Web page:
• Lorna Dupre 3rd Nov '12 - 4:08pm

    Why 20? Why not 15? Or 12? Or 10? Or 5? Or as fast as a car can go with a man walking in front waving a red flag? Clearly the slower cars go, the fewer pedestrian fatalities there will be, but what I don’t understand is what attempt has been made to balance that with other factors.

  • Graham Martin-Royle 3rd Nov '12 - 6:21pm

    A waste of time. Most motorists don’t bother with the 30MPH limit, what makes anyone think they’ll take any notice of a lower limit?

  • Graham Martin-Royle, I don’t know where you live but MOST motorists do obey speed limits, there are a minority who who don’t.

  • @ Stuart Mitchell

    Well Stuart it was illustrating a point and if you don’t accept my point then perhaps you should try and address the same point being made by Laura Dupre? Why 20? You can always say another reduction in speed will reduce deaths however you need to have a reason for choosing a particular speed not just “it is less”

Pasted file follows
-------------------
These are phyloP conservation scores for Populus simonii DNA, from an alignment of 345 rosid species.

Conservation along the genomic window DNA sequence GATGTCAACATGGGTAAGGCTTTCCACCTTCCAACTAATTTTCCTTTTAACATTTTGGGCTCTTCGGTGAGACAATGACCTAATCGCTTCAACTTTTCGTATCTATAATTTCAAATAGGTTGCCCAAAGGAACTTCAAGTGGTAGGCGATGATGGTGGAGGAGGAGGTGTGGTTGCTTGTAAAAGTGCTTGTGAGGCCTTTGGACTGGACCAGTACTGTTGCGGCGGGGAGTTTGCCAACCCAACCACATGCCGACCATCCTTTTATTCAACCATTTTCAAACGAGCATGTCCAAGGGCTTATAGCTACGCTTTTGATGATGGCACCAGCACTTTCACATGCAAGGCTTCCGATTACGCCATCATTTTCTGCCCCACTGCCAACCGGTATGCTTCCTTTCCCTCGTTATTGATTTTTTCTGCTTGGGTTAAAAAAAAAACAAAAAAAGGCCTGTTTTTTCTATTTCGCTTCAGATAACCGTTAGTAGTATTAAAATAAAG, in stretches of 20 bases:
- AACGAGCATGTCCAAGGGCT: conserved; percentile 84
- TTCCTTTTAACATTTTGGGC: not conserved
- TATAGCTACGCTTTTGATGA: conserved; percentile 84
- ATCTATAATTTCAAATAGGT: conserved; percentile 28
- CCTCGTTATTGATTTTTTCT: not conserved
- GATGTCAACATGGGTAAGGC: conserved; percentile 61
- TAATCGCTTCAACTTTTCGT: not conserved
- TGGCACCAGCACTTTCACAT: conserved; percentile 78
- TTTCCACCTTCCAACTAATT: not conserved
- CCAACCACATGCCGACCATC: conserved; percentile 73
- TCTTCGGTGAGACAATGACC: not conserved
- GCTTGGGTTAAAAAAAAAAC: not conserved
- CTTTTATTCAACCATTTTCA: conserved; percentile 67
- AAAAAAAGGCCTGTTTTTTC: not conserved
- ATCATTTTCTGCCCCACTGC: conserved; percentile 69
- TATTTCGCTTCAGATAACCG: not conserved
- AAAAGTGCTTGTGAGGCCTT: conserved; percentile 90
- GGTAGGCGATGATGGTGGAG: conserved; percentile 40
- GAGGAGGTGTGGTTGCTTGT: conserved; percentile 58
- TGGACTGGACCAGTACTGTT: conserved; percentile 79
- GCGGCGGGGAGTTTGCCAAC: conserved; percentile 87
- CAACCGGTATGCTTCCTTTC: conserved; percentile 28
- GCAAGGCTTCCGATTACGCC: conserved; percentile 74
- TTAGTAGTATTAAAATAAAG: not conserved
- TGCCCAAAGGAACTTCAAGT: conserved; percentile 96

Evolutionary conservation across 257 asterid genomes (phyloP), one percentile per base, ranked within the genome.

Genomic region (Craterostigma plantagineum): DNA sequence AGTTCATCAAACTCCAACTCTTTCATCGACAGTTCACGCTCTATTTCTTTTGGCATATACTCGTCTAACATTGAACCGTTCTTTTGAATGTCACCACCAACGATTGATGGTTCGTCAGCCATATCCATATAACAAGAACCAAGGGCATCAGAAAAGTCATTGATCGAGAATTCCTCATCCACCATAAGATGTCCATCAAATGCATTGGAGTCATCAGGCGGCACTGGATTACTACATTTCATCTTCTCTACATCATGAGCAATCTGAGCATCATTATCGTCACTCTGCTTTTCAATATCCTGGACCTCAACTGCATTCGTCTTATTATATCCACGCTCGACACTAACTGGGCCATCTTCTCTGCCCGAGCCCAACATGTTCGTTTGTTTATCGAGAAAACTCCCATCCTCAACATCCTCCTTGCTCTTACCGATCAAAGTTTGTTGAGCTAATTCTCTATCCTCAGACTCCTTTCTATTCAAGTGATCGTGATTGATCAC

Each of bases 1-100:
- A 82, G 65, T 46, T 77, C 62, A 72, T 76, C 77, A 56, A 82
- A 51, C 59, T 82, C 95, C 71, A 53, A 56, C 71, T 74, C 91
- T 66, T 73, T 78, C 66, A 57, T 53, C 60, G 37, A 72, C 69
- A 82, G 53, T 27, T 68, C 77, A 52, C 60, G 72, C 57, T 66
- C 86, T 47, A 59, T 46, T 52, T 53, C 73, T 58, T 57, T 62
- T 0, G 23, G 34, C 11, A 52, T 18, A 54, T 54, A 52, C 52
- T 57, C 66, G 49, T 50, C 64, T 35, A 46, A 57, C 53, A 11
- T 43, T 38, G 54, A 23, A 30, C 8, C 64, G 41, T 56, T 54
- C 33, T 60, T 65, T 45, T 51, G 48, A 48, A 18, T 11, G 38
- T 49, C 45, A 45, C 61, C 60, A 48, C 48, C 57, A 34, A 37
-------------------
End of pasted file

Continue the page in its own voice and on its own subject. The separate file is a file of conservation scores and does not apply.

I am aware that children are not just found outside schools, however outside a school there is a lot of noise confusion and distraction for children so there is an increased risk of children not looking properly or drivers struggling to process all the possible threats at once. This is why speed limits outside schools need to be lower than other roads.

    The example the statistics above are misleading to initially introduce 20 mph speed limits will place them in areas where there is high risk and this will have an impact of safety and as a result will command public support. However trying to extrapolate that to other areas is naive or deceitful. Putting a 20 MPH speed limit on a dual carriageway in a town will not have the same effect as the road outside a school. There will be varying differences between the school roads and other residential roads.